An upbeat determination to confront the prejudices women over 40 face in the performing arts pervaded a recent, well-attended conference, "VintAge 2001: Positive Solutions to an Age-Old Problem." Actresses, designers, playwrights, as well as both women and men who work with many aspects of these issues participated in the conference sponsored by the New York Coalition of Professional Women in the Arts andMedia, Inc. It was held at the John Jay College Theater in Manhattan on Oct. 13.
Conference Producer Shari Upbin notes, "There's a new expression around these days--'the silver ceiling.'" Smashing through that ceiling is the goal. Upbin said that after the conference she heard from men asking to be included in future discussions of "ageism"--the prejudice against hiring older people. She also heard from a woman writer who said the conference snapped her out of a funk she'd fallen into over these issues and inspired her to write again.
Playwright-lyricist Elsa Rael, who conceived the conference, described it as a "day of reflection on the many problems experienced by this underutilized reservoir of talent.... When we are defined by age, rather than by experience, talent, intelligence, skill, mastery, something is wrong." The goal, she stressed, is to seek solutions.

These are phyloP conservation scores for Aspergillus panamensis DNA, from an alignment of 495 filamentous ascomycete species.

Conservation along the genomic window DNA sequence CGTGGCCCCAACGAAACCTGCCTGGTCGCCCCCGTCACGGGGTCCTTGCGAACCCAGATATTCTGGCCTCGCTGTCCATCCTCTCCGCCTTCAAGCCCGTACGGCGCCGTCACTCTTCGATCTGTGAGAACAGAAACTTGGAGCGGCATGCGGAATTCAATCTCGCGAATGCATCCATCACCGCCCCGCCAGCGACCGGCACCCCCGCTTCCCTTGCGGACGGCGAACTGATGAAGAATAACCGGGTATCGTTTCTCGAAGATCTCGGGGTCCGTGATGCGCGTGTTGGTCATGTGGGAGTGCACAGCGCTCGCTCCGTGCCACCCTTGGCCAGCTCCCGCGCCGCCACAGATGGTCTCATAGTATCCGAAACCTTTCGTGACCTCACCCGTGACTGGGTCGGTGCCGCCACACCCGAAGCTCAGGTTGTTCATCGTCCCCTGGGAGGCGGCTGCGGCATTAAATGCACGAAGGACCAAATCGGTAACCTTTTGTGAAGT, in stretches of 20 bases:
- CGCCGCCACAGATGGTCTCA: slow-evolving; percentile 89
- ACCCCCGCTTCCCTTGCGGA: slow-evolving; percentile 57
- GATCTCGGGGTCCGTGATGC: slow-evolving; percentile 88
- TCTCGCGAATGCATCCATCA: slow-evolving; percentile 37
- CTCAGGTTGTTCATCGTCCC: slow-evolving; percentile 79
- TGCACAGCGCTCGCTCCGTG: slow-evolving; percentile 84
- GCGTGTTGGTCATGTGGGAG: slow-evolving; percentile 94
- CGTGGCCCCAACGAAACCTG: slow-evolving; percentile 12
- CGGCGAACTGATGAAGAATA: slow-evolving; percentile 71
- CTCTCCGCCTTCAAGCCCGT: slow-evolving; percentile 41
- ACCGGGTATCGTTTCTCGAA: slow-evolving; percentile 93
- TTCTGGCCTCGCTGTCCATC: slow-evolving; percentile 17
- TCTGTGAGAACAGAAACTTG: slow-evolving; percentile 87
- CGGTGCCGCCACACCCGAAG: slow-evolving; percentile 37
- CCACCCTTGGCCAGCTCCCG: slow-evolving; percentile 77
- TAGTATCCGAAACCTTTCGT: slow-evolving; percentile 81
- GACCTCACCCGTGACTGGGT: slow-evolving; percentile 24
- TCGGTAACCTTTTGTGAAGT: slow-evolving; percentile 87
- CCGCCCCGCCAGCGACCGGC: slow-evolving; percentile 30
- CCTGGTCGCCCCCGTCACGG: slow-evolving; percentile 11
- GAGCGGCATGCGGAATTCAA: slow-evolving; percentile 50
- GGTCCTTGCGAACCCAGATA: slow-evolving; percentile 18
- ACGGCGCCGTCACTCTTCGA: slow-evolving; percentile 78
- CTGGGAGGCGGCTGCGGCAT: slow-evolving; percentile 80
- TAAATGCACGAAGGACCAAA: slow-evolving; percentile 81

In addition to vibrant panels engaging in discussion with an involved audience, there was entertainment provided by women who, as the Sondheim song puts it, are definitely "still here"--Lainic Kazan, Lesley Gore, and Stephanie Pope. Gore, known for her teen hit, "It's My Party," now expressed a different outlook, in tune with the spirit of the day, as she performed a song she co-wrote with Gloria Nissenson, called "My Declaration of Independence."
Keynote speaker was actress Valerie Harper, currently in "The Tale of the Allergist's Wife," and known for her portrayal of Rhoda on the "Mary Tyler Moore Show" and its spinoffs. The title of Harper's recent book, "Today I am a Ma'am," comes from an episode in which Mary confronts being called "ma'am" for the first time. Harper urged those attending not to "accept the mythology. It's a trivialization of who we are." She felt this prejudice affects viewers as well as performers. "I don't want my daughter to feel that she is going to peak at 22" rather than live a full life.
The conference got off to an upbeat start when Tina Howe read an excerpt from her unproduced play in which an older woman director seduces a hunky leading man. "No one will touch this play," Howe noted, when she joined a panel on "Who Gets to Say Who is Too Old?" Fellow panelists observed that typecasting--which affects all aspects of show business--reigns regarding this specific issue as well, with actresses Susan Sarandon and Renee Russo seen by film producers as the only older women who can portray sexual beings. No one begrudged these excellent artists their roles, but all felt the concept of an older woman being alluring shouldn't be seen, as a rare specialty.
This panel also included: director-choreographer Graciela Daniele, television producer Richard Dubin, playwright-composer, playwright-actress Micki Grant, writer-composer lyricist Carol Hall, actress Frances Sternhagen, and casting director Margery Simkin. The panel was moderated by Obie-winning writer-lyricist Gretchen Cryer. Grant, who played one of the very senior Delaney sisters in "Having Our Say," pointed out, "We live in an intergenerational world and I'd like to see more works reflect that."